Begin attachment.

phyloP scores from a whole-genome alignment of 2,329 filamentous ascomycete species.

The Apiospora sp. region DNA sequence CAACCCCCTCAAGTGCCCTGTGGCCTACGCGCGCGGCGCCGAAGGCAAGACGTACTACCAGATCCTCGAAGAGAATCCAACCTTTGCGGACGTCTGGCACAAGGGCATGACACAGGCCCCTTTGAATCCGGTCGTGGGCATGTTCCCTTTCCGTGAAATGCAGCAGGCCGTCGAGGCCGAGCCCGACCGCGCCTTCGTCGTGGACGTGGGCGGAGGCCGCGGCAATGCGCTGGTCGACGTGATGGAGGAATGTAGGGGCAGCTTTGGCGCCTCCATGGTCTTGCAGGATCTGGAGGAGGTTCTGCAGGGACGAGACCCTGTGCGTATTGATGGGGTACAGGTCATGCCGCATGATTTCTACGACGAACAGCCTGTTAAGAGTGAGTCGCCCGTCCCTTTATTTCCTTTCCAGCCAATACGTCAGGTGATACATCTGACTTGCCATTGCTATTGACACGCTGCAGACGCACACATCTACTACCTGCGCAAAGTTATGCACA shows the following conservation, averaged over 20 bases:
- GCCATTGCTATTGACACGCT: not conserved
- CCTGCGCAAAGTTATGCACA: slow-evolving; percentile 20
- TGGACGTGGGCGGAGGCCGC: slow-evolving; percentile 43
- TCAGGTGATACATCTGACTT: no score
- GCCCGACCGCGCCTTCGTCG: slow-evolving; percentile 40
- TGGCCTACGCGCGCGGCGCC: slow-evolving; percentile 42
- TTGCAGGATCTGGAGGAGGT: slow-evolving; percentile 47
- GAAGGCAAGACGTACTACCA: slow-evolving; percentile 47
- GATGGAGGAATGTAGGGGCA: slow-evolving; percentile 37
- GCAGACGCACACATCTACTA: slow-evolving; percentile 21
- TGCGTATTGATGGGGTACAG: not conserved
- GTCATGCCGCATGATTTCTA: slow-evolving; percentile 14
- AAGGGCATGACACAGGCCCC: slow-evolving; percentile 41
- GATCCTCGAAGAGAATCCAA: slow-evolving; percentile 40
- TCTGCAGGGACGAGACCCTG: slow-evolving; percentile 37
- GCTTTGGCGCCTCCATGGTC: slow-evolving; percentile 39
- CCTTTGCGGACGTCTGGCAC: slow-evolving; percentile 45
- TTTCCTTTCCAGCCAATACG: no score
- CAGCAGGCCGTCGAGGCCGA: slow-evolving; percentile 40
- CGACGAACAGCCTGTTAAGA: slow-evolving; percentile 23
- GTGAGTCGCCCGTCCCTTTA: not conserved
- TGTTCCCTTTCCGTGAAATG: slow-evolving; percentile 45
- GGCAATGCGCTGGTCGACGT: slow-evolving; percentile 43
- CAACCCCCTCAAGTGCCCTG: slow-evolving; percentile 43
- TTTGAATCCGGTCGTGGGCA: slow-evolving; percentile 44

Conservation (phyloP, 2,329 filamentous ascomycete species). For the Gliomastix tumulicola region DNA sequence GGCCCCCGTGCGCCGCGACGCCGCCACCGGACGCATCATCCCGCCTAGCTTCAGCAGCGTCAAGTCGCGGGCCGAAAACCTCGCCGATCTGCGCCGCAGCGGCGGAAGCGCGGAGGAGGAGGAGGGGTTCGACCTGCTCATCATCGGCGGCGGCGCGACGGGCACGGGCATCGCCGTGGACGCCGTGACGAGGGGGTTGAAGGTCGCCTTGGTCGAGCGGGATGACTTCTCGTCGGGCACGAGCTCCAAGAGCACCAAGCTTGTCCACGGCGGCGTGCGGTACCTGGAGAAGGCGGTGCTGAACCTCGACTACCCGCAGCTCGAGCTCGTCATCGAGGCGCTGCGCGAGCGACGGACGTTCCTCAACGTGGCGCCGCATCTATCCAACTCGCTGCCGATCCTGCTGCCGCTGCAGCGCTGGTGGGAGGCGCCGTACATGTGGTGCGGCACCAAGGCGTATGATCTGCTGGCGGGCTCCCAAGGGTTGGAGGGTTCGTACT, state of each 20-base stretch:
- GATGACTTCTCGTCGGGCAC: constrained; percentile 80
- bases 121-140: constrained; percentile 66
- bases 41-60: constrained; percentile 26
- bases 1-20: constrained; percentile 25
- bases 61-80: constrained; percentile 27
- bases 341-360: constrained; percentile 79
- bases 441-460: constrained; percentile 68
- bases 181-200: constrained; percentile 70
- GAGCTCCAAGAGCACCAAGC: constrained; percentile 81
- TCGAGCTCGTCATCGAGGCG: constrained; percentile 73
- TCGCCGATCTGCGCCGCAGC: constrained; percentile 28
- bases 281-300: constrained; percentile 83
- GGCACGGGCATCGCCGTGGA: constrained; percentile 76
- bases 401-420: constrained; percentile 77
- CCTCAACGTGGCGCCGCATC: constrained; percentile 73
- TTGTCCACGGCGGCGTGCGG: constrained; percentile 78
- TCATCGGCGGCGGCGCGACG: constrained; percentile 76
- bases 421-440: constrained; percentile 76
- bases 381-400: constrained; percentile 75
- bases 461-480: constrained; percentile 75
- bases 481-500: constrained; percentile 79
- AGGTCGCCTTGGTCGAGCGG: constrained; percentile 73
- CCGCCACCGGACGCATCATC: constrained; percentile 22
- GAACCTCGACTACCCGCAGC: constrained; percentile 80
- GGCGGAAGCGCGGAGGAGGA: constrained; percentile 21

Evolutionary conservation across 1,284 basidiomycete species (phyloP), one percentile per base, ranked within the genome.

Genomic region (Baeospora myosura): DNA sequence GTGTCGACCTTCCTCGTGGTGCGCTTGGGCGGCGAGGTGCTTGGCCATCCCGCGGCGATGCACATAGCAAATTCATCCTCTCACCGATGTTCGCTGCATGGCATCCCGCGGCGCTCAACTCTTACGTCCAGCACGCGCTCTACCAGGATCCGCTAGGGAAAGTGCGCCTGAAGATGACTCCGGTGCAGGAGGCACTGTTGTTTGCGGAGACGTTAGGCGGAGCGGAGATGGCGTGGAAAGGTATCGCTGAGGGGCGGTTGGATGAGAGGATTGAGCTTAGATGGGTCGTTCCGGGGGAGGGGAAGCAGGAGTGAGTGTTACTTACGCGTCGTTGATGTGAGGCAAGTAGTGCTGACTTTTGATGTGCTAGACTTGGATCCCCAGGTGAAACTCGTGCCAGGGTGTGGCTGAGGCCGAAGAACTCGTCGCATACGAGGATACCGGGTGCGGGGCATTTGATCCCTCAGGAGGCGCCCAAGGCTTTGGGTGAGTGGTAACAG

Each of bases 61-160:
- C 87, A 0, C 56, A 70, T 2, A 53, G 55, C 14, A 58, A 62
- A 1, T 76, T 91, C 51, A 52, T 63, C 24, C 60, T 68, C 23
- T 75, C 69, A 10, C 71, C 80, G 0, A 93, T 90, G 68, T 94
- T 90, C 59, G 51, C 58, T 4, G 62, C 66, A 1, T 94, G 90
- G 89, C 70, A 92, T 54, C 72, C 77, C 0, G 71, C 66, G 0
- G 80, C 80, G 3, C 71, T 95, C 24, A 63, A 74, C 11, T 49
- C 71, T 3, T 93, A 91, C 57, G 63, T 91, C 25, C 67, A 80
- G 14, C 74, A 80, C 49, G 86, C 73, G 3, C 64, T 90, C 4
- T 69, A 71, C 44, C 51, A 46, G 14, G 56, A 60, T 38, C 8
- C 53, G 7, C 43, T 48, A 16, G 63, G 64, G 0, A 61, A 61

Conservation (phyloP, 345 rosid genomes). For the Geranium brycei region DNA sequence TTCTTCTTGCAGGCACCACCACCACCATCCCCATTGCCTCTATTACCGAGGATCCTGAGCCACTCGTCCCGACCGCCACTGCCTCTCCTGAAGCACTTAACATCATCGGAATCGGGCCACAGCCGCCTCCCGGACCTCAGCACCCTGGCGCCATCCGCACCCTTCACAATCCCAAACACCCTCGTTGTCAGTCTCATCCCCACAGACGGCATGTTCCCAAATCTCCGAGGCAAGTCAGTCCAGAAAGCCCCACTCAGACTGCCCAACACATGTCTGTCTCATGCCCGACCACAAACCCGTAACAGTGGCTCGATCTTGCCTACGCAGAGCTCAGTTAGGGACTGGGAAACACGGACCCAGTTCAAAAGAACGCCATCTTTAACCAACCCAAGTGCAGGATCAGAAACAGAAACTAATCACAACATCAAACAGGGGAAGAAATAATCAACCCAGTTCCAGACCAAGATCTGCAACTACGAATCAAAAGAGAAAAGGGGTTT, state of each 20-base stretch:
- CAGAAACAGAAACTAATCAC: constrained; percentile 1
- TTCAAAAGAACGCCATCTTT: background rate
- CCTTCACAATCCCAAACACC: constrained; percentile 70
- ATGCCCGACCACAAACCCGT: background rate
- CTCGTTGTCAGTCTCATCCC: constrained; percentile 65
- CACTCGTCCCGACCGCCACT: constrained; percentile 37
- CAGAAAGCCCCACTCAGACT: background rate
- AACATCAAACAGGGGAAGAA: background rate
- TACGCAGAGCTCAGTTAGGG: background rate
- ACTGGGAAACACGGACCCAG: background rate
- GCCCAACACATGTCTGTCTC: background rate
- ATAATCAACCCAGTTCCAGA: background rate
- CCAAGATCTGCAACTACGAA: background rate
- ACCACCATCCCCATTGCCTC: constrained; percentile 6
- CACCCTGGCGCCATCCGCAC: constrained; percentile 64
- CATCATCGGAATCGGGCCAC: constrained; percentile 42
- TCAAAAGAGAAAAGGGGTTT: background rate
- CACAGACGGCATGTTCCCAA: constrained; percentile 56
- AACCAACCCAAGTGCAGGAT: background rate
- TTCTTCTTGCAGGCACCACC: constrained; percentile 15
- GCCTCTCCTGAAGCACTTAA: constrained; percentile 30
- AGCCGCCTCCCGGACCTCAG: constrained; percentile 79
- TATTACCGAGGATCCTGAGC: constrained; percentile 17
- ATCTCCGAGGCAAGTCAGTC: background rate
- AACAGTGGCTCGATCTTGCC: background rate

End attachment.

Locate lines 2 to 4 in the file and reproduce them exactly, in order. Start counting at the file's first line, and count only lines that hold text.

The Apiospora sp. region DNA sequence CAACCCCCTCAAGTGCCCTGTGGCCTACGCGCGCGGCGCCGAAGGCAAGACGTACTACCAGATCCTCGAAGAGAATCCAACCTTTGCGGACGTCTGGCACAAGGGCATGACACAGGCCCCTTTGAATCCGGTCGTGGGCATGTTCCCTTTCCGTGAAATGCAGCAGGCCGTCGAGGCCGAGCCCGACCGCGCCTTCGTCGTGGACGTGGGCGGAGGCCGCGGCAATGCGCTGGTCGACGTGATGGAGGAATGTAGGGGCAGCTTTGGCGCCTCCATGGTCTTGCAGGATCTGGAGGAGGTTCTGCAGGGACGAGACCCTGTGCGTATTGATGGGGTACAGGTCATGCCGCATGATTTCTACGACGAACAGCCTGTTAAGAGTGAGTCGCCCGTCCCTTTATTTCCTTTCCAGCCAATACGTCAGGTGATACATCTGACTTGCCATTGCTATTGACACGCTGCAGACGCACACATCTACTACCTGCGCAAAGTTATGCACA shows the following conservation, averaged over 20 bases:
- GCCATTGCTATTGACACGCT: not conserved
- CCTGCGCAAAGTTATGCACA: slow-evolving; percentile 20